Emmanuel Francis, a 41 year-old man, remembers “flying around and following his own body” as the nurses rushed him into the lift on the way to the intensive care unit, as he’d suffered a chest crisis and stopped breathing. Similarly, Charlotte, subsequent to a heart attack, recalls looking over her own shoulder and watching the flatline in the heart rate monitor from the hospital bed. Her heart had stopped working ref.
NDEs - Near Death Experiences
The technical term for this sort of transcendental experience is NDE, which stands for Near Death Experience. Such accounts have been among us for thousands of years and they are not exclusive to particular cultural backgrounds or age groups ref.. There are accounts of NDEs in the works of Plato ref., among Swiss survivors of a mountaineering disaster in the 19th century. And, as for recent decades, in the reports of 8 million Americans who participated in a 1980’s survey that investigated this phenomenon ref.. Children are not spared either Ref., among the growing body of research done into NDEs a particularly compelling one is that carried out on a 7 year-old girl who nearly drowned in a community swimming pool ref.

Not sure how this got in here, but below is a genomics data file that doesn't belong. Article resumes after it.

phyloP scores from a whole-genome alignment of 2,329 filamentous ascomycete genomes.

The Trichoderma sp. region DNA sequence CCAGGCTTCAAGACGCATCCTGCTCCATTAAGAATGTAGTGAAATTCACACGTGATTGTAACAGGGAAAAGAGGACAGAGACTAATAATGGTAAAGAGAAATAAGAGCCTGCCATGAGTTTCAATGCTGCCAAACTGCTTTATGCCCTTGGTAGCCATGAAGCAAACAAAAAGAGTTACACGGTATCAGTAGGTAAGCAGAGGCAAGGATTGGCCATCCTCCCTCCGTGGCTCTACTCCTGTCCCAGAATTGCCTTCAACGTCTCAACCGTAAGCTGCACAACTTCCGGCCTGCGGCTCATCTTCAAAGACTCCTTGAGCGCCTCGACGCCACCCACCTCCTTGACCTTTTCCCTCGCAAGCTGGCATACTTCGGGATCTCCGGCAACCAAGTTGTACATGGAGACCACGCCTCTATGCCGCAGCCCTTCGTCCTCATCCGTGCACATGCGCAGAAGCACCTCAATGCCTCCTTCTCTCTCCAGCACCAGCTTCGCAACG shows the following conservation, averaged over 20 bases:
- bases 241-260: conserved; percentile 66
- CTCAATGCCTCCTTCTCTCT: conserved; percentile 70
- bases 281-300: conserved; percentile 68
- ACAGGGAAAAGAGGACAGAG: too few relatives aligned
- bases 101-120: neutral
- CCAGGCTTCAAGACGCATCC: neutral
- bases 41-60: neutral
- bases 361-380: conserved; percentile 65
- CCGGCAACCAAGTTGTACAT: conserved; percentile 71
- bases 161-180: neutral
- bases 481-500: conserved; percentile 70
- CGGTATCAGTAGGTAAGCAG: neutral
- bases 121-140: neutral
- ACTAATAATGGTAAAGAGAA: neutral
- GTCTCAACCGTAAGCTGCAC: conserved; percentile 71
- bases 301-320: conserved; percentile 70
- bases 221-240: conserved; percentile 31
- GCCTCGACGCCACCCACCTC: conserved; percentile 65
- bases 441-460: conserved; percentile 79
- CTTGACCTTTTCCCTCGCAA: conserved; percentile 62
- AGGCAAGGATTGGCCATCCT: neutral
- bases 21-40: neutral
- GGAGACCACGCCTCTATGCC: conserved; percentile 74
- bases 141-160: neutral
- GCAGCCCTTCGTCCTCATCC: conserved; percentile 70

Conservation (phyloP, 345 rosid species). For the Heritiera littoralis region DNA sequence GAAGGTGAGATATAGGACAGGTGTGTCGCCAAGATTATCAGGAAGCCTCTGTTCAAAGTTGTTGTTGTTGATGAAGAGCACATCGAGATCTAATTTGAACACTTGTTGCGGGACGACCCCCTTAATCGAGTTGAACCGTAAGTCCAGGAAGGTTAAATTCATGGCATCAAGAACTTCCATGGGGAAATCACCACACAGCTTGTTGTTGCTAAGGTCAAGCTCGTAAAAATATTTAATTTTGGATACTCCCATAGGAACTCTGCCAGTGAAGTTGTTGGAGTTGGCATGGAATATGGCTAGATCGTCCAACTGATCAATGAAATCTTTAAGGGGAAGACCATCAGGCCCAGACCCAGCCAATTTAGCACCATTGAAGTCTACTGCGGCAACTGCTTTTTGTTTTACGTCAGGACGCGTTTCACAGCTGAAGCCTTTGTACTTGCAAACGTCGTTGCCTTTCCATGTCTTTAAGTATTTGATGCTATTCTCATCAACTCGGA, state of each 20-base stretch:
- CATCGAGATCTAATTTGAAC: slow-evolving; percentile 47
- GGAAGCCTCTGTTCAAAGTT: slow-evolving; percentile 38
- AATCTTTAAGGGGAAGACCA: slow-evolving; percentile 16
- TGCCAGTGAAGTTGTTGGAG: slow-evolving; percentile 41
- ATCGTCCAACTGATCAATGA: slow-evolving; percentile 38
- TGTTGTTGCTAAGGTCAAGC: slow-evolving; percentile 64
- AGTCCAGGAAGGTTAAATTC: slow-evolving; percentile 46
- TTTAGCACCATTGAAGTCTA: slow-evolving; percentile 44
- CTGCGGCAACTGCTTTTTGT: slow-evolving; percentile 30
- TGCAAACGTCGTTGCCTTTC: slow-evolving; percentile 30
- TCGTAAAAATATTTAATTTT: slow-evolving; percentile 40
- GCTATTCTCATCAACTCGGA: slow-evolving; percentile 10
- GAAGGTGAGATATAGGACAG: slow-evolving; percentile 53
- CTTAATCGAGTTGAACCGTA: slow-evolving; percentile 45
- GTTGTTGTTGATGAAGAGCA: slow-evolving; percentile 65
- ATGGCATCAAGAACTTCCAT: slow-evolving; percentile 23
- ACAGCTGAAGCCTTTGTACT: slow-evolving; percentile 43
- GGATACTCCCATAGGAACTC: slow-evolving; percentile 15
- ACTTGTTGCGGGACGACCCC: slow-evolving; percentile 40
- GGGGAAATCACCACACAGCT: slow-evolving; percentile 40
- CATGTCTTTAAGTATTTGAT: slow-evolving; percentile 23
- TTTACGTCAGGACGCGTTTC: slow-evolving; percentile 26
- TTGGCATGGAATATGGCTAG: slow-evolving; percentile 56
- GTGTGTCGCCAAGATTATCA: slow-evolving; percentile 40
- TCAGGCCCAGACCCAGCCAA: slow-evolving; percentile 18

the first memory she had of her near-drowning was "being in the water." She stated, "I was dead. Then I was in a tunnel. It was dark and I was scared. I couldn't walk." A woman named Elizabeth appeared, and the tunnel became bright”.
There exists a wide range of explanations for these experiences. Some argue they are the product of hallucinations, others say they are simply made up, and still others embrace them as evidence for the existence of the afterlife. For the past 20 years, however, researchers began to approach NDEs with a less prejudiced view and now acknowledge that they are not fabricated, but that actually, they do occur ref..
Dr. Sam Parnia and his colleagues from the Institute of Psychiatry in London are among these researchers. And, in an attempt to further the understanding into NDEs they conducted a study with cardiac arrest survivors from the emergency unit of Southampton General Hospital, throughout a period of 1 year. Specifically, they wanted to look into the frequency and causes of it.